Click here to Skip to main content
15,851,387 members
Please Sign up or sign in to vote.
1.00/5 (1 vote)
See more:
I must use a cycle for and inside I must insert a timer, but I saw that cycle doesn't block with timer but it continue..how must I do to block for cycle?

What I have tried:

I tried what I wrote above..but I didn't solve
Posted
Updated 26-Jul-23 8:48am
Comments
Richard MacCutchan 26-Jul-23 13:58pm    
You have posted enough questions here to know that we cannot guess what your code is doing. Please edit your question and add proper details.

If I understood the question correctly, should a loop be blocked until a timer allows it to continue running? Blocking an MFC program with Sleep() is usually not a useful option.

Unfortunately we don't acquire the purpose for which this behavior is needed. If something should happen on each loop pass, it might make more sense to initialize a count variable first, then start a system timer. The timer could call a function that takes care of the change and then increments the counter until a final value is reached. Finally remove the system timer again. This is similar to Rick's suggestion.
 
Share this answer
 
Your question is not clear but I believe what you want to use is a Sleep statement in your for loop. That would look something like this :
C++
for( int n = 0; n < loopCount; ++n )
{
    // do something here

    Sleep( delayInMilliseconds );
}
That kind of thing is not recommended but it can work.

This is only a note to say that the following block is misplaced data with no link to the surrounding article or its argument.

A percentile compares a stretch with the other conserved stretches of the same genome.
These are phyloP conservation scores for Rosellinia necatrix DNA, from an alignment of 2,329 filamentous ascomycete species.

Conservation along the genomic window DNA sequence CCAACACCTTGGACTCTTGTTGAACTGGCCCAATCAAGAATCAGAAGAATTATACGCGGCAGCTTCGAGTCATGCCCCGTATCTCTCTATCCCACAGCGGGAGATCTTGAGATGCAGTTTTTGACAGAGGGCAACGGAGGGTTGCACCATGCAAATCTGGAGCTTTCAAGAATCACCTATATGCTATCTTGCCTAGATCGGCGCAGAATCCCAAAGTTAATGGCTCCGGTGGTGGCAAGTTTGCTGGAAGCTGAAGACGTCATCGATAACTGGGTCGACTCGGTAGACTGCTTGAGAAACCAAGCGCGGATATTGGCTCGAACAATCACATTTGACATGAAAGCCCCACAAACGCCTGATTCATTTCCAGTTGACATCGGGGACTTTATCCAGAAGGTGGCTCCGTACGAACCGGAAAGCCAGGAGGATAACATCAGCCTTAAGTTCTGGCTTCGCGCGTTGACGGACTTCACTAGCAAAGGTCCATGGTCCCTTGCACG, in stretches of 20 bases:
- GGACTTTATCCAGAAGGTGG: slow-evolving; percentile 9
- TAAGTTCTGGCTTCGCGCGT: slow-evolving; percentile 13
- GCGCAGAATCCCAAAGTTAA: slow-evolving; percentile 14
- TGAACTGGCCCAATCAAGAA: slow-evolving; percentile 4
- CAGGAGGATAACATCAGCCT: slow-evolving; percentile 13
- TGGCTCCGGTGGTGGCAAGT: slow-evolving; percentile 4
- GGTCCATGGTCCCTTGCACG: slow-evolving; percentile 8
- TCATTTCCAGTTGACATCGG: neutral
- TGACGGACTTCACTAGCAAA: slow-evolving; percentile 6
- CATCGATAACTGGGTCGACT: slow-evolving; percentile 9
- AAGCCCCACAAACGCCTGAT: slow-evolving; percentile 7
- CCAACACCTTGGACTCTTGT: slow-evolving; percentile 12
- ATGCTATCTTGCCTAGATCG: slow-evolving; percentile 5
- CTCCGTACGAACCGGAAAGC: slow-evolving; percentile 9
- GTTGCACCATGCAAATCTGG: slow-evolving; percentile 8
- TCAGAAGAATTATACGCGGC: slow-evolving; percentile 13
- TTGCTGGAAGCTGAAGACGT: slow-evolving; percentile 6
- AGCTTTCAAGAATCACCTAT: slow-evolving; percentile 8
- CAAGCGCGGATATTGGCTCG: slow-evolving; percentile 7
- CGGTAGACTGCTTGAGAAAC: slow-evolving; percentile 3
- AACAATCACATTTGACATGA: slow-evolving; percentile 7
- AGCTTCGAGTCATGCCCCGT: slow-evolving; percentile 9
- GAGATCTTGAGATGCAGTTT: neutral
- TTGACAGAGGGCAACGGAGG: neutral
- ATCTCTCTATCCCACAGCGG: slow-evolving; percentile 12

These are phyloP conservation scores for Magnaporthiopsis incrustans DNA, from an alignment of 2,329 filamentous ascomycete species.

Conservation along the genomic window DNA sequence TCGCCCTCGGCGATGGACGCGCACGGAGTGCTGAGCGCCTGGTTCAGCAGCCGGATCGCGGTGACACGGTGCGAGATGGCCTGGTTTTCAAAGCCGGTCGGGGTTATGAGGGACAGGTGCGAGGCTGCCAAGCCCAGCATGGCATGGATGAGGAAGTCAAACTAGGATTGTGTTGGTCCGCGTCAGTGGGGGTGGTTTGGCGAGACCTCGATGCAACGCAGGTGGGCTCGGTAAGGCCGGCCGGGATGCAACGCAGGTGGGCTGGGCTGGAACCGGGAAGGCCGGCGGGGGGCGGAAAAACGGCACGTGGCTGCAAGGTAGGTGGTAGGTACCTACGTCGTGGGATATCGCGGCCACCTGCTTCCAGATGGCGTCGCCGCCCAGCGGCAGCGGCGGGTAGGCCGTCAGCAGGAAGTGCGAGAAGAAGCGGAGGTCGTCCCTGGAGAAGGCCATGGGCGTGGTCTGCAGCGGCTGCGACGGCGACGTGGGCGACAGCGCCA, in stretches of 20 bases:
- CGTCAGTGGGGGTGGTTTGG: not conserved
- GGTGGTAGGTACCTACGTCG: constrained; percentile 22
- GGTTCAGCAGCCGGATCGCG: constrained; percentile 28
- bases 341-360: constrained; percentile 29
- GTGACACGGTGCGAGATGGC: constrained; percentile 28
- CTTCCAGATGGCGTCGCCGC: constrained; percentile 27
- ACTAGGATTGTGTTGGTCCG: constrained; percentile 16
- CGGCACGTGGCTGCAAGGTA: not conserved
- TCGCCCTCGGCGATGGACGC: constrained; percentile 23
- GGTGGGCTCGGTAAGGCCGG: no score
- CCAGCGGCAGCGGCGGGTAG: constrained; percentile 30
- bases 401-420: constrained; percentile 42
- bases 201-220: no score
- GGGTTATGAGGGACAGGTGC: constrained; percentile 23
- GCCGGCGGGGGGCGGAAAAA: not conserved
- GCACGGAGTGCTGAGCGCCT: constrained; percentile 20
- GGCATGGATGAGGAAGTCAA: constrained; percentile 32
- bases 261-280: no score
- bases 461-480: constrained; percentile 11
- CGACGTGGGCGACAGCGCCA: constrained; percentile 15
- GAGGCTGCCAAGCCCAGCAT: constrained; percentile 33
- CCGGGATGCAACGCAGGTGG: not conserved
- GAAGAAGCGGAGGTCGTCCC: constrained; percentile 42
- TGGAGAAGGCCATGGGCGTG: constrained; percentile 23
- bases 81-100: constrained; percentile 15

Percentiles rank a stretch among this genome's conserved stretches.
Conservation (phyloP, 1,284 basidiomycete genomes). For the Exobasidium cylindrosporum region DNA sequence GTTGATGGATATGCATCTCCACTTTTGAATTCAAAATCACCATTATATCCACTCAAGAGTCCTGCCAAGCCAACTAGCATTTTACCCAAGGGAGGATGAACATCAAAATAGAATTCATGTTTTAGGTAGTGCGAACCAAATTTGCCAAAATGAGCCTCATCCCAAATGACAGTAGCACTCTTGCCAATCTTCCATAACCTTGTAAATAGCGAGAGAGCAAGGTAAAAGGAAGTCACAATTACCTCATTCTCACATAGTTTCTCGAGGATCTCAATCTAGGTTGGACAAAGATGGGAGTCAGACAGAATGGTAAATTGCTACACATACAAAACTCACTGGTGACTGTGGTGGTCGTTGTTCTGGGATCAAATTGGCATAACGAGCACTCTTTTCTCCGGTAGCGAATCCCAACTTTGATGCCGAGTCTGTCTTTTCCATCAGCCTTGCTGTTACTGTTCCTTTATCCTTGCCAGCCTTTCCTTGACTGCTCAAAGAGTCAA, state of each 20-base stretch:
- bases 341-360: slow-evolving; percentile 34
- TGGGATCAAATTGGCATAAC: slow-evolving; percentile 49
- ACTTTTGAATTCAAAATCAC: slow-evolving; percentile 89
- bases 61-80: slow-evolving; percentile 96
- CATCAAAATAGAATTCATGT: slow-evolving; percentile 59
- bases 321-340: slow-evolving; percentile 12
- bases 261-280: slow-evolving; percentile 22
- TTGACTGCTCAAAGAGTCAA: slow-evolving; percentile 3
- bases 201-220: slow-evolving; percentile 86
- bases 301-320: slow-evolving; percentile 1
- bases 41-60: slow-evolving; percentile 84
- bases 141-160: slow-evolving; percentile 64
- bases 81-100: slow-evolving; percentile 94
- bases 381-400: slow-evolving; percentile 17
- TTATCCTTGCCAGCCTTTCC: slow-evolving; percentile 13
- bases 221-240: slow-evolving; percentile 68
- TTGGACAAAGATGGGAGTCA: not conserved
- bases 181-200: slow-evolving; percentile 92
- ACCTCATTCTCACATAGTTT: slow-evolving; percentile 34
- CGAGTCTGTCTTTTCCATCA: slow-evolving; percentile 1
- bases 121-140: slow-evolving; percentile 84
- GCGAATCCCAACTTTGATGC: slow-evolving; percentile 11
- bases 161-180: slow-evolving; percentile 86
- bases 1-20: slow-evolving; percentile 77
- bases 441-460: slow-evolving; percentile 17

A better option is to use a timer and in your OnTimer handle iterations of the loop. In effect, this is unrolling the loop. That can look like this :
C++
void MyClass:OnTimer( UINT_PTR timerId )
{
    if( timerId == m_MyTimerId )
    {
        if( m_Looping )
        {
            DoLoopIteration( m_LoopIndex );
            ++m_LoopIndex;
            if( m_LoopIndex >= m_LoopCounts )
            {
                m_Looping = false;             // terminate the loop
            }
        }
    }
    __super::OnTimer( timerId );
}
In this code, OnTimer is a method of your window or dialog class and the variables m_MyTimerId, m_Looping, m_LoopIndex, and m_LoopCounts are all members of that class and are used to hold the loop's parameters.

You could make a separate loop structure to contain them if you prefer that organization or if you had multiple loops to process. That could look like this :
C++
structure LoopData
{
    UINT_PTR m_TimerId;
    bool     m_Looping;
    int      m_LoopIndex;
    int      m_LoopCounts;

    void Start( UINT_PTR timerId, int count )
    {
         m_TimerId = timerId;
         m_LoopCounts = count;
         m_LoopIndex = 0;
         m_Looping = true;
    }

    bool Update( UINT_PTR timerId )
    {
         if( timerId != m_TimerId )
             return false;    // not our timer
         if( ! m_Looping )
             return false;    // we are not looping

         ++m_LoopIndex;
         if( m_LoopIndex >= m_LoopCounts )
         {
             m_Looping = false;
             return false;    // loop has ended
         }
         return true;         // loop is still active
    }
};
I added a few methods to the structure to handle maintenance of the loop. With a structure like this, the OnTimer handler would look like this if it was handling multiple timers :
C++
void MyClass:OnTimer( UINT_PTR timerId )
{
    if( m_Timer1.Update( timerId ) )
        DoLoopOneIteration( m_Timer1.m_LoopIndex );
    else if( m_timer2.Update( timerId )
        DoLoopTwoIteration( m_Timer2.m_LoopIndex );

    __super::OnTimer( timerId );    // let the base class have its turn
}
You would want to use the timer method if this code is repeatedly executed. If it is a one-time thing in initialization then using using Sleep in the for loop is OK.
 
Share this answer
 
v3

This content, along with any associated source code and files, is licensed under The Code Project Open License (CPOL)



CodeProject, 20 Bay Street, 11th Floor Toronto, Ontario, Canada M5J 2N8 +1 (416) 849-8900